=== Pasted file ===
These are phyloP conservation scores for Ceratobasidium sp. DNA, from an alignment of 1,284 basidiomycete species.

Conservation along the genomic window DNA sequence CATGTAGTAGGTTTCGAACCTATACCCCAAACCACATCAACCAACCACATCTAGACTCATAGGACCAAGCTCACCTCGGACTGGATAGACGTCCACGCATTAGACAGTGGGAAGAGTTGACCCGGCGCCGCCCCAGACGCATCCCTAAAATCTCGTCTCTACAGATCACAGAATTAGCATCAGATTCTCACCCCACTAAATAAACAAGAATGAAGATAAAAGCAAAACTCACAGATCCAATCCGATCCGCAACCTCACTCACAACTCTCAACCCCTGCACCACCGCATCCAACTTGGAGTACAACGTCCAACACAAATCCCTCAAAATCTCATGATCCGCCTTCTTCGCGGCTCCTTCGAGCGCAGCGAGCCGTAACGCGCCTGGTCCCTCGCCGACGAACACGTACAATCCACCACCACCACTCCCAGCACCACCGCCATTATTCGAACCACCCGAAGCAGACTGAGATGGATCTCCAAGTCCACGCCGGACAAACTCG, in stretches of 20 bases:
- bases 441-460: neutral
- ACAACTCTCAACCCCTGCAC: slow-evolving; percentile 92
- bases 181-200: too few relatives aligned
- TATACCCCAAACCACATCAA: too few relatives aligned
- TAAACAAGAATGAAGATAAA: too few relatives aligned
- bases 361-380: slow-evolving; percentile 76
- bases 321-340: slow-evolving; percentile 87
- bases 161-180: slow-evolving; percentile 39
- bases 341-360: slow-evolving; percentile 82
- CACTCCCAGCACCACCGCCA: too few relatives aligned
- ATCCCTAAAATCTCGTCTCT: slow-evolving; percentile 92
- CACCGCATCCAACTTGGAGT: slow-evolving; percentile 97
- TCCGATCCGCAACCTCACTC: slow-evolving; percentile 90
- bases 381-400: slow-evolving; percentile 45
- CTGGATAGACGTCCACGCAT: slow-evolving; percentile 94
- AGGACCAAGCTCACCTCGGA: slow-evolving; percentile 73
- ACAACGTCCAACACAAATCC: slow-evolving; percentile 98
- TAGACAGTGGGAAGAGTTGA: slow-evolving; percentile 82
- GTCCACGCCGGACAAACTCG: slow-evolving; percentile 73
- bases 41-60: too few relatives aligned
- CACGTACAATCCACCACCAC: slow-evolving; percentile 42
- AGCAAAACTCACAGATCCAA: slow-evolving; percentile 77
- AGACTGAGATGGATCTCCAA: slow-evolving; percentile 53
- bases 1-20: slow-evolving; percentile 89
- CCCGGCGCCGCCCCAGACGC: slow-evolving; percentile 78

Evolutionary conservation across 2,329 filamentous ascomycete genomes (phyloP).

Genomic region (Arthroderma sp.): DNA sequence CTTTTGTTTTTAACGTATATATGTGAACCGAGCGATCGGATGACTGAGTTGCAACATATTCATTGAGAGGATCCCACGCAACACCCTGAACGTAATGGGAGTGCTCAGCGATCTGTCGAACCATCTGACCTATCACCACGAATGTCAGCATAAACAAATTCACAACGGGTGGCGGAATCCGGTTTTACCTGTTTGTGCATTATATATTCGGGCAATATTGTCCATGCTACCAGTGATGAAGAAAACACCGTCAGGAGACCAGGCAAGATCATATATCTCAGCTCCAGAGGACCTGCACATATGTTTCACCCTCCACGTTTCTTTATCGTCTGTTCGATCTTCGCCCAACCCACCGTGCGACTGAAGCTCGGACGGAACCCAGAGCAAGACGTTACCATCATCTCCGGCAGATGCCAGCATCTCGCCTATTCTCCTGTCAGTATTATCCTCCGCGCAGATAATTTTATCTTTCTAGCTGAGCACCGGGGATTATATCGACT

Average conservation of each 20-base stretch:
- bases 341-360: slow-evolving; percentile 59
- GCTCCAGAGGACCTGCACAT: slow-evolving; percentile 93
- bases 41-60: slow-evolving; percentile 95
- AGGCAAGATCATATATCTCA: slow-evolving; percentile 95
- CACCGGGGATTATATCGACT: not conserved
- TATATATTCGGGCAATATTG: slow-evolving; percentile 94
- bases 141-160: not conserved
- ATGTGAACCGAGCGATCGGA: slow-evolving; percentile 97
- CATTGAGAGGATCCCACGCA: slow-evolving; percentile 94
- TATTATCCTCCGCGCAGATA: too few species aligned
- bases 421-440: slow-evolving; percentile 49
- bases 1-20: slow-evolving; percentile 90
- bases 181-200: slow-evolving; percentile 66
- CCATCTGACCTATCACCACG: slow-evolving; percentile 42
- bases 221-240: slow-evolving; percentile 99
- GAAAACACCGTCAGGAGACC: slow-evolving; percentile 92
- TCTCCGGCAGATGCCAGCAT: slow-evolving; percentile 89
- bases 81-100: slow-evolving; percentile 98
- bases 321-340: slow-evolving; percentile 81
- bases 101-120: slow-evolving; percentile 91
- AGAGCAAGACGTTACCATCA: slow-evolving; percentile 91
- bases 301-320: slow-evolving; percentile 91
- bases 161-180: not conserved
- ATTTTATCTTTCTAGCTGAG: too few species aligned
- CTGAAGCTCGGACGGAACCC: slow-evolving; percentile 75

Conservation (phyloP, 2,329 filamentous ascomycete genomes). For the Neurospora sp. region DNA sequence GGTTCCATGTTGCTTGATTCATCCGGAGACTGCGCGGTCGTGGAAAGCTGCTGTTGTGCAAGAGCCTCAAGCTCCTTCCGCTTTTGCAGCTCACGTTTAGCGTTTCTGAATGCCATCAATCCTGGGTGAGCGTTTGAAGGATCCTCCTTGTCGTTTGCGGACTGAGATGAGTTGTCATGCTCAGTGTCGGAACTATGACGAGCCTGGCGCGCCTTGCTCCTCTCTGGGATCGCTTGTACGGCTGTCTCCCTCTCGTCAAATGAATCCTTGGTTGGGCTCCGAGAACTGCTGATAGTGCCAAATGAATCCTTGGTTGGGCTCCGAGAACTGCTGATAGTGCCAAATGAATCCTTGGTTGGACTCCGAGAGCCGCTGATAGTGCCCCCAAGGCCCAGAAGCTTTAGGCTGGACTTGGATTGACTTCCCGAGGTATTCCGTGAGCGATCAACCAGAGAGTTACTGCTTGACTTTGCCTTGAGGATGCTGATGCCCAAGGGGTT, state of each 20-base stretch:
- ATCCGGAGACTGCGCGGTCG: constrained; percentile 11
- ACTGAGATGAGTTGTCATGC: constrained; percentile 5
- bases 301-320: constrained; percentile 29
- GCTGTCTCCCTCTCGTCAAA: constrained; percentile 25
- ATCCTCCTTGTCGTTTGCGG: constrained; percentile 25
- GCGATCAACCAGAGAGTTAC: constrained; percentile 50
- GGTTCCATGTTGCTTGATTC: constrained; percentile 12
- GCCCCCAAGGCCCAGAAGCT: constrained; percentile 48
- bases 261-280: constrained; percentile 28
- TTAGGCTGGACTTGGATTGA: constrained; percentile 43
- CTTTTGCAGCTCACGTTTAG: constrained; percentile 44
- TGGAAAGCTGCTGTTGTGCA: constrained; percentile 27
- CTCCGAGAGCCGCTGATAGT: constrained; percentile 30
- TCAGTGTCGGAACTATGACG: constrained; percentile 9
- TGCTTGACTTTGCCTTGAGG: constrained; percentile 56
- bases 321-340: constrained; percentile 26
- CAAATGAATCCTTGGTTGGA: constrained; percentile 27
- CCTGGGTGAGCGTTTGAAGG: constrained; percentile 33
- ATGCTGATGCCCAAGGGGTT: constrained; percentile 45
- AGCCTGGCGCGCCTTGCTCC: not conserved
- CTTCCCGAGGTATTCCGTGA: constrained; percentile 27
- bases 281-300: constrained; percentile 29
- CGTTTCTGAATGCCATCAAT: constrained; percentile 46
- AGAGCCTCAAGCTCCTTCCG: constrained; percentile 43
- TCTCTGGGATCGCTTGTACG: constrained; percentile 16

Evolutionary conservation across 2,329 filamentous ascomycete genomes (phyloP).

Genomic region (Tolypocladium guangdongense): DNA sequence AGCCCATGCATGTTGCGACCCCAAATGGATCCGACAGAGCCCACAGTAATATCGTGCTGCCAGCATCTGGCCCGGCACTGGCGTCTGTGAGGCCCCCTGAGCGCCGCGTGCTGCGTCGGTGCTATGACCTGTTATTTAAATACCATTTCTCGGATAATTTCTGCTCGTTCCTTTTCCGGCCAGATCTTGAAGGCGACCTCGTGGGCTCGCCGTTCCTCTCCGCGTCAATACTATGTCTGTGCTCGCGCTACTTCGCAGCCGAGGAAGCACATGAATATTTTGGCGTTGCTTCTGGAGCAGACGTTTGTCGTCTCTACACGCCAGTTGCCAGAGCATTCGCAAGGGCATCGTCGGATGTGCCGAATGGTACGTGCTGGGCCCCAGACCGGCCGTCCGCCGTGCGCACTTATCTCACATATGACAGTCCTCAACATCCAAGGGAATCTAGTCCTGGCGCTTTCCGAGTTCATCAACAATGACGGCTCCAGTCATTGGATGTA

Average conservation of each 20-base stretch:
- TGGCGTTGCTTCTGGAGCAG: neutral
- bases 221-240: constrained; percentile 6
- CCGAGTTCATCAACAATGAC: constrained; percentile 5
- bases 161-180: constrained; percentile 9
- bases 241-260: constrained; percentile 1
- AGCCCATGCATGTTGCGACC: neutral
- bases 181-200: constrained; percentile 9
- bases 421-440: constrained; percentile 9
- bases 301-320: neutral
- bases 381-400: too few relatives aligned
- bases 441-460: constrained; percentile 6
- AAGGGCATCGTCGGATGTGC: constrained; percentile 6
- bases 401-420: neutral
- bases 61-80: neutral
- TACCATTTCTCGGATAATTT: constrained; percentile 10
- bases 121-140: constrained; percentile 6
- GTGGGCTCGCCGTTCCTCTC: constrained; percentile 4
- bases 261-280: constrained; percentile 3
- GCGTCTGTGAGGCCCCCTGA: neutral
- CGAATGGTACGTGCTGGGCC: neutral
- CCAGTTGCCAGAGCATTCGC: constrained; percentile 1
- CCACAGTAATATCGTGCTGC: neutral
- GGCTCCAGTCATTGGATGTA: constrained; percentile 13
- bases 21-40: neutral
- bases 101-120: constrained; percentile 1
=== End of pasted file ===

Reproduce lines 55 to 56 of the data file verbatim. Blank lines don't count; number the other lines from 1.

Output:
- CTGAAGCTCGGACGGAACCC: slow-evolving; percentile 75

Conservation (phyloP, 2,329 filamentous ascomycete genomes). For the Neurospora sp. region DNA sequence GGTTCCATGTTGCTTGATTCATCCGGAGACTGCGCGGTCGTGGAAAGCTGCTGTTGTGCAAGAGCCTCAAGCTCCTTCCGCTTTTGCAGCTCACGTTTAGCGTTTCTGAATGCCATCAATCCTGGGTGAGCGTTTGAAGGATCCTCCTTGTCGTTTGCGGACTGAGATGAGTTGTCATGCTCAGTGTCGGAACTATGACGAGCCTGGCGCGCCTTGCTCCTCTCTGGGATCGCTTGTACGGCTGTCTCCCTCTCGTCAAATGAATCCTTGGTTGGGCTCCGAGAACTGCTGATAGTGCCAAATGAATCCTTGGTTGGGCTCCGAGAACTGCTGATAGTGCCAAATGAATCCTTGGTTGGACTCCGAGAGCCGCTGATAGTGCCCCCAAGGCCCAGAAGCTTTAGGCTGGACTTGGATTGACTTCCCGAGGTATTCCGTGAGCGATCAACCAGAGAGTTACTGCTTGACTTTGCCTTGAGGATGCTGATGCCCAAGGGGTT, state of each 20-base stretch: